A blue-gloved hand holds a test-tube with a positive RSV test result. Other tubes are in the background.

As temperatures drop and people retreat indoors to avoid winter weather, they become more susceptible to the usual colds and flus the season brings. However, there is another illness to be aware of. 

Cases of respiratory syncytial virus, known as RSV, usually rise during colder months when people spend more time indoors. The Centers for Disease Control reported a surge in detected cases as early as September, and numbers continued to climb through the end of October.

RSV can be deadly “typically in young babies and young children with health problems like immunodeficiency or congenital heart disease,” says Kelly Latimer, MD, Associate Professor of EVMS Family and Community Medicine, “but it can and does kill older adults too.”

Why are members of those populations most at risk? Dr. Latimer says, “Young children naturally have smaller airways in their lungs so the swelling that occurs in the lower respiratory tract can affect breathing more. Adults with lung disease also may have tenuous lungs and can’t tolerate a narrowing of the airways.”

“Most people have had RSV by the time they are two years old,” says Dr. Latimer. “People at risk for severe disease include those who are less than 6 months old, born premature, kids with lung disease such as cystic fibrosis, those who are immunocompromised, have congenital heart disease, asthma, cancer, Down Syndrome or chronic lung disease. Exposure to second-hand smoke is also a risk factor.”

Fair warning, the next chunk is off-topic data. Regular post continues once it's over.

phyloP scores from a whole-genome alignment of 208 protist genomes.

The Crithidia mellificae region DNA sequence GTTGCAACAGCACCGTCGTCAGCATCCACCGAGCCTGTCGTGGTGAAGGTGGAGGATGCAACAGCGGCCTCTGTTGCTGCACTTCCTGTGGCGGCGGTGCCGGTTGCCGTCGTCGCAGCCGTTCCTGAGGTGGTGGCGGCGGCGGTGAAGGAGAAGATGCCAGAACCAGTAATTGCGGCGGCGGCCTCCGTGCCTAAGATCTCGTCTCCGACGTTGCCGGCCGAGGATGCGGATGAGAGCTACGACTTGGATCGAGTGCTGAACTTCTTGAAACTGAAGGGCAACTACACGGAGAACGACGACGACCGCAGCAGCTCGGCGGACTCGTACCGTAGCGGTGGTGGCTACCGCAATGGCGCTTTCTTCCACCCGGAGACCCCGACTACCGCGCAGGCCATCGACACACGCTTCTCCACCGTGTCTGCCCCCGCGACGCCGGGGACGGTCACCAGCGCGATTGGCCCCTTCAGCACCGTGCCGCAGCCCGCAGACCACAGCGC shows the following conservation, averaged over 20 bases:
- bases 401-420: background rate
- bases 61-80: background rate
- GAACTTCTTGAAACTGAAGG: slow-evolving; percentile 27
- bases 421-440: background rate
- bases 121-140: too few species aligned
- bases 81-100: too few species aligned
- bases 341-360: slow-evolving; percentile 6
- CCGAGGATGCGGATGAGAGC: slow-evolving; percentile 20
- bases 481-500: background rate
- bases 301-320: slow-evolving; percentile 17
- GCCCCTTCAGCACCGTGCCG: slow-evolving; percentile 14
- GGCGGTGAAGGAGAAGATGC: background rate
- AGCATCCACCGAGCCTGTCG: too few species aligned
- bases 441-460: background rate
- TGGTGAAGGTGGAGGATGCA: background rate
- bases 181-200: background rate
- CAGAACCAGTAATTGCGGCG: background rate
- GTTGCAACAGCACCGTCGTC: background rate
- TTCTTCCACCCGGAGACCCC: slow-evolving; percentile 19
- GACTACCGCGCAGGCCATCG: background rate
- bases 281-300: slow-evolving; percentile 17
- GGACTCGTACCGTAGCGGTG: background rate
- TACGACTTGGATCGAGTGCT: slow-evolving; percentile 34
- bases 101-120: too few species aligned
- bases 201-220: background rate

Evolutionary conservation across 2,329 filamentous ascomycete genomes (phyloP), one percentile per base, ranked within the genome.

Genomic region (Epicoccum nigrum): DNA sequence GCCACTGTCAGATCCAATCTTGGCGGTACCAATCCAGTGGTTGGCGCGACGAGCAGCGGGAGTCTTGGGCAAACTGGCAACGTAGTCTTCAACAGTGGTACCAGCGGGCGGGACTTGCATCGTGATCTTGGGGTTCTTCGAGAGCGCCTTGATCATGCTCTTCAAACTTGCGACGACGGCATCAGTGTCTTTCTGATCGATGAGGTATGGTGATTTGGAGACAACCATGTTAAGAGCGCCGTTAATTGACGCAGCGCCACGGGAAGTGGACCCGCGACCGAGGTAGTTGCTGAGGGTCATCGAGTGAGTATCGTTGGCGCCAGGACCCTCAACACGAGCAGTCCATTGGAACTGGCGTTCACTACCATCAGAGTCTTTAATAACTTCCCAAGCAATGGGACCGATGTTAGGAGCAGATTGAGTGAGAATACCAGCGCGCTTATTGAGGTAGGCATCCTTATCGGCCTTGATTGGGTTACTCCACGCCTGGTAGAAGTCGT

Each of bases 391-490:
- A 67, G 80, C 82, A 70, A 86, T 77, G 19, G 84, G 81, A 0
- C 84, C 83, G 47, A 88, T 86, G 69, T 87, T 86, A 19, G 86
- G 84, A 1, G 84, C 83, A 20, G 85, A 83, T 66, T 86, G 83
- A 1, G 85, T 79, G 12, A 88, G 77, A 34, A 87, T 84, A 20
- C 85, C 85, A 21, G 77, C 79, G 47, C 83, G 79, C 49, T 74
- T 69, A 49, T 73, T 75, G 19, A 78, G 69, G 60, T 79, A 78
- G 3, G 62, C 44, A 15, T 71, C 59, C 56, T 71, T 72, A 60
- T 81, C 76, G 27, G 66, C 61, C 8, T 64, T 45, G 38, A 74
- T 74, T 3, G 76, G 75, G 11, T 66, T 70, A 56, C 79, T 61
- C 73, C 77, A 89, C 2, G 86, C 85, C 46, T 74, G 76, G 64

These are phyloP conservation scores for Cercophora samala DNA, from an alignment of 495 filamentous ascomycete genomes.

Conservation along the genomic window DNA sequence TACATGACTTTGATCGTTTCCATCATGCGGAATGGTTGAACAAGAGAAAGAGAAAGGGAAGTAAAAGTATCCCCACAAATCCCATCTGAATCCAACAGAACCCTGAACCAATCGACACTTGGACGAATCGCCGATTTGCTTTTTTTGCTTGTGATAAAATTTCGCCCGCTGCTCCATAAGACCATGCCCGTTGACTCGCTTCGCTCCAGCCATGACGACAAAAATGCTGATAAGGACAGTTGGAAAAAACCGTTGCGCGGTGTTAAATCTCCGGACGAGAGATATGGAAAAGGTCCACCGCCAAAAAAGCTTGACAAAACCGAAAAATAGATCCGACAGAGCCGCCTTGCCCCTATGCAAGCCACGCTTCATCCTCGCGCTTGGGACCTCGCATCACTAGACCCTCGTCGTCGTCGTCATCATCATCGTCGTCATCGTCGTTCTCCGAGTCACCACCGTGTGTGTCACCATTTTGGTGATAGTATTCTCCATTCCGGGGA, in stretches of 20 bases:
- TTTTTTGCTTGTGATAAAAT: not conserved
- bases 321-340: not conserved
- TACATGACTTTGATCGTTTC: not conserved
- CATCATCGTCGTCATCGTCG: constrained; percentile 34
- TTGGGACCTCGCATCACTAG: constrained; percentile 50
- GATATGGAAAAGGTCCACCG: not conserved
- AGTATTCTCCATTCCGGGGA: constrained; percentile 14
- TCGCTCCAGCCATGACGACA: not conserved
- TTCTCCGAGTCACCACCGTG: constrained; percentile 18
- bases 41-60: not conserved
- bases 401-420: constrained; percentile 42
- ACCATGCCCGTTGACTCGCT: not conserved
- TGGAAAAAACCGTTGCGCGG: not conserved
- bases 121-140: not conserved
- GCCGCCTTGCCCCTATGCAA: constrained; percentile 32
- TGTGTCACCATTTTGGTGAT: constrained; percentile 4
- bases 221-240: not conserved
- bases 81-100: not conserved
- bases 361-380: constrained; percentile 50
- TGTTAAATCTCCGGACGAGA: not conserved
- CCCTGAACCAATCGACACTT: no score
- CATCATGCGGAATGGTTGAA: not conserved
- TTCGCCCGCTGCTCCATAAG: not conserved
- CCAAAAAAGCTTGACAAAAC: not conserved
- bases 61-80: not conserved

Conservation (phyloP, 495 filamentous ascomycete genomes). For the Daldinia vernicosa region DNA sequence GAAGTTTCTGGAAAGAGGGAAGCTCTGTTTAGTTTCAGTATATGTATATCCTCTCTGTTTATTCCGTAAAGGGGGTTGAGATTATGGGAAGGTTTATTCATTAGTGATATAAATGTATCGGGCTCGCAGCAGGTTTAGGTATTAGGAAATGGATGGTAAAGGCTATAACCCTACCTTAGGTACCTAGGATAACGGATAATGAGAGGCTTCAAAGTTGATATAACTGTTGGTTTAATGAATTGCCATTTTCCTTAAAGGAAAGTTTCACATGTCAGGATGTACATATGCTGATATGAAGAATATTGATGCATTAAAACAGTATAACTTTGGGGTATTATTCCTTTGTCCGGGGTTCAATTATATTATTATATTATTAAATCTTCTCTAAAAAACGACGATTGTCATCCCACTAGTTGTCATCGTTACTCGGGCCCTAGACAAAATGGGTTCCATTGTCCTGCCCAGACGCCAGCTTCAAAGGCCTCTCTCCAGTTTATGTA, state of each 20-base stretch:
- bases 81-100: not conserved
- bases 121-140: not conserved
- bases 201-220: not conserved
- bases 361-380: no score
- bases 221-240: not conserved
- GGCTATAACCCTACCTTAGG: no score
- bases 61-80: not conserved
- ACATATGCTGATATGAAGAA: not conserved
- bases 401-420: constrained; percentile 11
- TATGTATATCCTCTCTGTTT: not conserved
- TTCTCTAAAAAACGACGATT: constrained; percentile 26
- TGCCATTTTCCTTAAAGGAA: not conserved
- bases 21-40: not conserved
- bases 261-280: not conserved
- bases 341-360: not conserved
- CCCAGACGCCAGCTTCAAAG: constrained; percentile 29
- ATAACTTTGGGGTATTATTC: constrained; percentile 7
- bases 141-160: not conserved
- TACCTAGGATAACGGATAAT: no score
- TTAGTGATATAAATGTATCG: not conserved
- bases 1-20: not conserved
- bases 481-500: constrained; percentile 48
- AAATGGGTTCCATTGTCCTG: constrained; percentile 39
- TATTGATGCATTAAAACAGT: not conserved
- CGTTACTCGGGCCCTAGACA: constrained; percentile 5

Currently, there is no vaccine for RSV, so Dr. Latimer advises following American Academy of Pediatrics guidelines for “high-risk children who should get the monoclonal antibody palivizumab during RSV season to prevent RSV infection.”

The virus is spread in the air by large droplets and by direct contact. Regularly disinfecting surfaces and staying away from sick people are essential for lowering your risk of contracting RSV.

“RSV can survive for several hours on hands and anything that a sick person contaminates,” says Dr. Latimer.  

She offers the following tips to help you and your family avoid RSV and stay healthy this coming flu season:

  • Wash your hands often.
  • Cover your cough.
  • Wear a mask. When everyone was wearing masks during the COVID-19 pandemic, the incidence of RSV dropped dramatically.
  • Stay away from sick people.

To learn more about RSV or set up an appointment with a physician, contact EVMS Family and Community Medicine.